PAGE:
The Daily Grind Video

Meeting high expectations is hard work. So why bother challenging the norm when you can just turn to plastic surgery? That’s what some women resort to after finding themselves competing with and being influenced by childhood frenemy Barbie

The Mattel-created toy, who has ridiculous proportions only found in comic books and in the fantasies of gay and straight men (36-18-38), has been the companion of millions of women and girls around world for 50 years and has found herself transported into the real world via fantastic plastic enhancements.

Take the young lady above for example. Some say she was harmed by Barbie, that the doll, which champions a Eurocentric idea of beauty, distorted hers and millions of children’s perception of themselves. Others view the action figure, who is monogamous, straight and most likely, never kissed a girl or owned a sex toy, is a harmless tool and companion for little girls.

One person who is not buying Barbie as a harmless enabler is college student and former high school cheerleader Galia Slayer, who built a life-size Barbie to illustrate the dangers of eating disorders. 

“In January 2007,” Slayen wrote recently on her Huffington Post College blog, “I was looking for a way to make my peers realize the importance of eating disorders and body image issues. I was frustrated after quitting the cheerleading squad, frustrated with pressures to look and act a certain way and most of all frustrated with the eating disorder controlling my life. I wanted to do something that would turn others’ apathy into action.”

Go to the next page for more Barbie.



Slayen built a Barbie from wood, chicken wire, newspapers and balloons and dragged it to the “Today Show” and explained that if Barbie were real, she would walk on all fours and would not be able to menstruate.

“Despite her bizarre appearance,” says Slayen, “Barbie provides something that many advocacy efforts lack. She reminds us of something we once loved, while showing us the absurdity of our obsession with perfection.”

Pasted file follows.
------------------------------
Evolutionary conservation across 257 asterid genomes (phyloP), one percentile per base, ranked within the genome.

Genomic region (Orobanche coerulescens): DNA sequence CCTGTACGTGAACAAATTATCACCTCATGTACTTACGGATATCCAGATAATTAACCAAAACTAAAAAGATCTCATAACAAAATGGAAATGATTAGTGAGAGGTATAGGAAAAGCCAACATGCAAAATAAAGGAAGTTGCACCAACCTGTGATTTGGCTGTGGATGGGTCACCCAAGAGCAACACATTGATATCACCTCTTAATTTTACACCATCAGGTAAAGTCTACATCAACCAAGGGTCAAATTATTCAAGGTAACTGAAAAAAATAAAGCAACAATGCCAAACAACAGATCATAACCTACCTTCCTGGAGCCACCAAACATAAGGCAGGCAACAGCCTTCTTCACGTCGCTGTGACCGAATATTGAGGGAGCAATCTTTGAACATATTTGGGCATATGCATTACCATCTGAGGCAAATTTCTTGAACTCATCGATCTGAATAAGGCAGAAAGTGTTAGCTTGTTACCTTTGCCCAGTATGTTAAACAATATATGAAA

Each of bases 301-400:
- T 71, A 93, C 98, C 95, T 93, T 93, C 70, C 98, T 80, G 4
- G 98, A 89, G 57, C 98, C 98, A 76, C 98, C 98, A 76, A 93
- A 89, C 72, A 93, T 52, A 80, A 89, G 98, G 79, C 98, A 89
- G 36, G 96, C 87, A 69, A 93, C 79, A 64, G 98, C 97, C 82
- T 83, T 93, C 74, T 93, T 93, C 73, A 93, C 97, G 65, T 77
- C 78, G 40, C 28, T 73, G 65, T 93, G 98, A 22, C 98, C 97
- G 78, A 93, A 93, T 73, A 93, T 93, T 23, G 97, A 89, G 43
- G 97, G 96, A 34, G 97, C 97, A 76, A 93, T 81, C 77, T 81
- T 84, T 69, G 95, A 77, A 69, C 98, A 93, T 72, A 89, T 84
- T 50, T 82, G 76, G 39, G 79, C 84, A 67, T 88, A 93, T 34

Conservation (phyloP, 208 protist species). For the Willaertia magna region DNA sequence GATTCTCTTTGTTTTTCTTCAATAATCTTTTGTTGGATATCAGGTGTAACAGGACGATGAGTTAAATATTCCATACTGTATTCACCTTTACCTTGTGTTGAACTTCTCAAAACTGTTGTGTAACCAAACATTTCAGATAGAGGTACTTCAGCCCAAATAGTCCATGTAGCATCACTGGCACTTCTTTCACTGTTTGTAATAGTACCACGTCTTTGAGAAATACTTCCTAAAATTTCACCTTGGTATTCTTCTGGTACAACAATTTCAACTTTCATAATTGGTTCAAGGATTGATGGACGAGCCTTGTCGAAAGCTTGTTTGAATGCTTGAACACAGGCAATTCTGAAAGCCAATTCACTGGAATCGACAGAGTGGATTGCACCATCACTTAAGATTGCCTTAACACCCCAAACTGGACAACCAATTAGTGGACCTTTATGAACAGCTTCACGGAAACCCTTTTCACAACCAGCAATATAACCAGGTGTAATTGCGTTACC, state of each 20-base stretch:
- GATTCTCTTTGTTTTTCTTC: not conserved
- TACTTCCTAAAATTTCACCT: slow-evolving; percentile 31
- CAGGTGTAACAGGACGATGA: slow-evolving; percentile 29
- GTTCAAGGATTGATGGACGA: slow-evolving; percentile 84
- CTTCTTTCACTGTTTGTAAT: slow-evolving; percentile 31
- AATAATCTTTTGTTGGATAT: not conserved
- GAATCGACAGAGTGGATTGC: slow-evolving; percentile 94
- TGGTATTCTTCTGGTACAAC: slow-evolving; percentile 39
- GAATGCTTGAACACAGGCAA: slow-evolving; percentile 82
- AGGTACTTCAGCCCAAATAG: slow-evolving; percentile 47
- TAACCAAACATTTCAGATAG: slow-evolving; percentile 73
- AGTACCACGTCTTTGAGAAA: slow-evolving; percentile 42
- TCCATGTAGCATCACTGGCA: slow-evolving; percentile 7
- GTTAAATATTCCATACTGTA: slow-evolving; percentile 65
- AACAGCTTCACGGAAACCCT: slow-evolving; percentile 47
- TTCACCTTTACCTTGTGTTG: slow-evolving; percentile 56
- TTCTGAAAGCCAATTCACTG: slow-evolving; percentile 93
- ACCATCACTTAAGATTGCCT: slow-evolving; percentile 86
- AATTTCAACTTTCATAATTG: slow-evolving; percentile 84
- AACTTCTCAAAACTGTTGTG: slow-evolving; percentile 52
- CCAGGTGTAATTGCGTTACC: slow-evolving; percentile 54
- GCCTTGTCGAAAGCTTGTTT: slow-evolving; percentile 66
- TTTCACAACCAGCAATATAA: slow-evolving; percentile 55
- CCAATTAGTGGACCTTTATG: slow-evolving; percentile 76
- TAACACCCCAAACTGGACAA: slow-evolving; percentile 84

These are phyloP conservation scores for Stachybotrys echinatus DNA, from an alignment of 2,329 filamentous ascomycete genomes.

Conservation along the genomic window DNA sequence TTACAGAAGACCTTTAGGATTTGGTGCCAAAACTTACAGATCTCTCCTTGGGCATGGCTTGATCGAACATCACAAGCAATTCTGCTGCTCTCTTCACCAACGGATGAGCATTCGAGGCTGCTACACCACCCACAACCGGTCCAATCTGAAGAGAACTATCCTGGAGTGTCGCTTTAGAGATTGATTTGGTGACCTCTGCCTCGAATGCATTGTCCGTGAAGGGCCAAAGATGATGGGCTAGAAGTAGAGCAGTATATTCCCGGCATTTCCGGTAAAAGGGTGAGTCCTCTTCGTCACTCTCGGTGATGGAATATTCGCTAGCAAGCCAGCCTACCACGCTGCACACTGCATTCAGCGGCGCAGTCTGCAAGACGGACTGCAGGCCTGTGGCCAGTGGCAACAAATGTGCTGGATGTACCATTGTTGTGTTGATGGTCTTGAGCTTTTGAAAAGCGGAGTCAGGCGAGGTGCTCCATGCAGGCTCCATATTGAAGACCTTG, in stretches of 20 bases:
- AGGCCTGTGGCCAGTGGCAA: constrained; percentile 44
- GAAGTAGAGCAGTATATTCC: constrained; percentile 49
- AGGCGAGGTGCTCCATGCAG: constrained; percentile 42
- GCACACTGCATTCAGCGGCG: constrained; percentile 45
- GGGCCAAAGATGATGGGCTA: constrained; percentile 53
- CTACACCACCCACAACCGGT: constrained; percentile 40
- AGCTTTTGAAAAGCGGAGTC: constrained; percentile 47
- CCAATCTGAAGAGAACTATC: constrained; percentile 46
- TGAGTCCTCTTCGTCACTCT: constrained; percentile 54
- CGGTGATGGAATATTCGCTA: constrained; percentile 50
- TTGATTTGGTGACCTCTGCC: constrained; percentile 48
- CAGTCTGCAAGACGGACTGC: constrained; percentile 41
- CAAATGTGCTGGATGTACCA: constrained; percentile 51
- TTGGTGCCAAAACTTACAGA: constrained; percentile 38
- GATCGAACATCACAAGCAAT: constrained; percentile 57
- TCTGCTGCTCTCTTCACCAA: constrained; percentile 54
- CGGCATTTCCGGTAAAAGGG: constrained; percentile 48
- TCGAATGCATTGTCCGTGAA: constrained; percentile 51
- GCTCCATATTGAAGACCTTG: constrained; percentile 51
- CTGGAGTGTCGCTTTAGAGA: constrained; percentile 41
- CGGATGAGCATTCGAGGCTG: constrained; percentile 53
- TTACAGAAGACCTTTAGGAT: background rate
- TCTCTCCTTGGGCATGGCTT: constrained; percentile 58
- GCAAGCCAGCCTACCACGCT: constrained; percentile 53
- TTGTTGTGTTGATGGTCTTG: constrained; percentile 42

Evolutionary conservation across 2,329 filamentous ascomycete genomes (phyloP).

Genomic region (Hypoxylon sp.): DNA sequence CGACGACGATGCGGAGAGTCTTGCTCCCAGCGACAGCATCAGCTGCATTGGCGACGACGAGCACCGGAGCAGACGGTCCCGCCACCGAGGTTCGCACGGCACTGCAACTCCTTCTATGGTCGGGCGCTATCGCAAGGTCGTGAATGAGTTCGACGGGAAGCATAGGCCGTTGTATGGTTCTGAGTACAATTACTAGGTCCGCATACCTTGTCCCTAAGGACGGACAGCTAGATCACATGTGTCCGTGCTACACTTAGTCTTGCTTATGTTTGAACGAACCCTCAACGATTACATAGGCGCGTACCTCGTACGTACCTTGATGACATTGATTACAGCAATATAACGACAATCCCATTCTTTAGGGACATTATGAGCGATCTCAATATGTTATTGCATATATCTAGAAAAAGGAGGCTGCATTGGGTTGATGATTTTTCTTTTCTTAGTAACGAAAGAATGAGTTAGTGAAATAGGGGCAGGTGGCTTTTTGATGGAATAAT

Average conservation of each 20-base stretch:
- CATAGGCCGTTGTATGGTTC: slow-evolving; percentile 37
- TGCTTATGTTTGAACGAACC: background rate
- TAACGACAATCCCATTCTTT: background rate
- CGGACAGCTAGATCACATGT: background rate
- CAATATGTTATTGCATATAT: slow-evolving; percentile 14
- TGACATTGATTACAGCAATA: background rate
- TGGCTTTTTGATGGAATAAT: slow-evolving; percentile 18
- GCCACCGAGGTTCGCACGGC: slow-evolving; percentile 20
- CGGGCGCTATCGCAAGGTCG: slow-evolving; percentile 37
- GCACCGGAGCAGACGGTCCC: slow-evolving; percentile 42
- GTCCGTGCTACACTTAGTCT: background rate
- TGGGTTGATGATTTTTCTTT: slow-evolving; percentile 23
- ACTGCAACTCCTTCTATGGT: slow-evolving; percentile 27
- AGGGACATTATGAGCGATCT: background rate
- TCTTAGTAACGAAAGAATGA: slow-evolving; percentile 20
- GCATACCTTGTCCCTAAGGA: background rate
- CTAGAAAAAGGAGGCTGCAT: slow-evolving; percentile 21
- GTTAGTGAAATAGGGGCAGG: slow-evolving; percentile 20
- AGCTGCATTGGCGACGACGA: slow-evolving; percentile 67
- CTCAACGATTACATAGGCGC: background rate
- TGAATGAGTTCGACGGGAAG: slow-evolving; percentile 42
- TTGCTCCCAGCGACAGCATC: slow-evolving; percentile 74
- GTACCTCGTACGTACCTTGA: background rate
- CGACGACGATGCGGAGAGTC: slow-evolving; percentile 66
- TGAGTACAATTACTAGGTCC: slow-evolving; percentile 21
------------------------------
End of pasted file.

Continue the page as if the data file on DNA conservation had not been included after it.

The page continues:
“I’m as plastic as Barbie – and I love it,” enthused Sarah Burge, a British national who has had over 40 surgical procedures to look like Barbie, on her website “I have invested a lot of time and put a lot of energy into my appearance so I’m excited about the new opportunities on the horizon; especially if it means revealing my surgery secrets to an even-wider audience. If I can look the way I do at my age – then anyone can. It just takes discipline and the correct medical advice.”

Burge may be capitalizing on her obsession but imagine what her life would be like if her parent’s hadn’t introduced her to a plastic surgeon at the age of 7.

After the break, more real life Barbies. 


Above: A fashion show celebrating Barbie’s 50 years of perfection terrorism.


“Barbie wishes she were me,” says Los Angeles billboard queen Angelyne. No one knows her real age, how many surgeries she’s had, or who finances her billboard endeavors. But the California native, who came in 35th in a state wide government election of 135 candidates, is a cultural icon appearing in songs, movies and television shows.


Meet Sarah Burge, another real life Barbie, this time from Britain. The secret to her success as a life-sized plastic doll? £180,000 ($294,000.00) worth of cosmetic surgery over the past 40 years. Sarah’s first procedure took place at the tender age of 7 when her mother decided to have her ears pinned back so that she could avoid excessive teasing in school. Since that time, Burge has endured 27 procedures including several face-lifts, a handful of lipo treatments, a nose job, breast reduction surgery and silicone face implants.


Galia Slayen and her homemade Barbie. The doll is used to drive home points about eating disorders and the impossibilities of perfection.